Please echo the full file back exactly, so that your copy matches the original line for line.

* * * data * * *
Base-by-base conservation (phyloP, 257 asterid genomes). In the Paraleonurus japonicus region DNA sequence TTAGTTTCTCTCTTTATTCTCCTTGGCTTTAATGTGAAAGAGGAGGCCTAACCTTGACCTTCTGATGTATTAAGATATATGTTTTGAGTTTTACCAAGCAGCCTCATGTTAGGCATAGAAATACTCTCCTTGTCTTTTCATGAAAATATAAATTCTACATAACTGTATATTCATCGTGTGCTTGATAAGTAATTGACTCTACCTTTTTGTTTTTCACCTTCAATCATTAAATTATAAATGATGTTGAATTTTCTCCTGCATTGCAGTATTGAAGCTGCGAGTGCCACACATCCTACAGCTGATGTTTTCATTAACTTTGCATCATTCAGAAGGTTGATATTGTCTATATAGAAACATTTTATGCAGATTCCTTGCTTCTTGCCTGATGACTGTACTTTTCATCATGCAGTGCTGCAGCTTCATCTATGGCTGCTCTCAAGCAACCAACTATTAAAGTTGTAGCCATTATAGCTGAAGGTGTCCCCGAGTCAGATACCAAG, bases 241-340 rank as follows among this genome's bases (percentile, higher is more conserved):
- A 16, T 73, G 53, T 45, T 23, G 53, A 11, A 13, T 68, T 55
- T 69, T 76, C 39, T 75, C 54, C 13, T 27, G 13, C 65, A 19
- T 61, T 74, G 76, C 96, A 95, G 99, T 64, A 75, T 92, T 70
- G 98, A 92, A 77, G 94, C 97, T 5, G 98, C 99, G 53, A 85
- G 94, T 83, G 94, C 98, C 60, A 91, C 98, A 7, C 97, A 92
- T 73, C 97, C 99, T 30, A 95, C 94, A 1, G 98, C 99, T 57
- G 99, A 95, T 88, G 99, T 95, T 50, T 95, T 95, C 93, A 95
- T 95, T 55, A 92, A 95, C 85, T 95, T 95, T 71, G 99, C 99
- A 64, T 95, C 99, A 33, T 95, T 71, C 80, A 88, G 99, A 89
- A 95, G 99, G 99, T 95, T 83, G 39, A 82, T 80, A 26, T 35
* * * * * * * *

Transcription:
Base-by-base conservation (phyloP, 257 asterid genomes). In the Paraleonurus japonicus region DNA sequence TTAGTTTCTCTCTTTATTCTCCTTGGCTTTAATGTGAAAGAGGAGGCCTAACCTTGACCTTCTGATGTATTAAGATATATGTTTTGAGTTTTACCAAGCAGCCTCATGTTAGGCATAGAAATACTCTCCTTGTCTTTTCATGAAAATATAAATTCTACATAACTGTATATTCATCGTGTGCTTGATAAGTAATTGACTCTACCTTTTTGTTTTTCACCTTCAATCATTAAATTATAAATGATGTTGAATTTTCTCCTGCATTGCAGTATTGAAGCTGCGAGTGCCACACATCCTACAGCTGATGTTTTCATTAACTTTGCATCATTCAGAAGGTTGATATTGTCTATATAGAAACATTTTATGCAGATTCCTTGCTTCTTGCCTGATGACTGTACTTTTCATCATGCAGTGCTGCAGCTTCATCTATGGCTGCTCTCAAGCAACCAACTATTAAAGTTGTAGCCATTATAGCTGAAGGTGTCCCCGAGTCAGATACCAAG, bases 241-340 rank as follows among this genome's bases (percentile, higher is more conserved):
- A 16, T 73, G 53, T 45, T 23, G 53, A 11, A 13, T 68, T 55
- T 69, T 76, C 39, T 75, C 54, C 13, T 27, G 13, C 65, A 19
- T 61, T 74, G 76, C 96, A 95, G 99, T 64, A 75, T 92, T 70
- G 98, A 92, A 77, G 94, C 97, T 5, G 98, C 99, G 53, A 85
- G 94, T 83, G 94, C 98, C 60, A 91, C 98, A 7, C 97, A 92
- T 73, C 97, C 99, T 30, A 95, C 94, A 1, G 98, C 99, T 57
- G 99, A 95, T 88, G 99, T 95, T 50, T 95, T 95, C 93, A 95
- T 95, T 55, A 92, A 95, C 85, T 95, T 95, T 71, G 99, C 99
- A 64, T 95, C 99, A 33, T 95, T 71, C 80, A 88, G 99, A 89
- A 95, G 99, G 99, T 95, T 83, G 39, A 82, T 80, A 26, T 35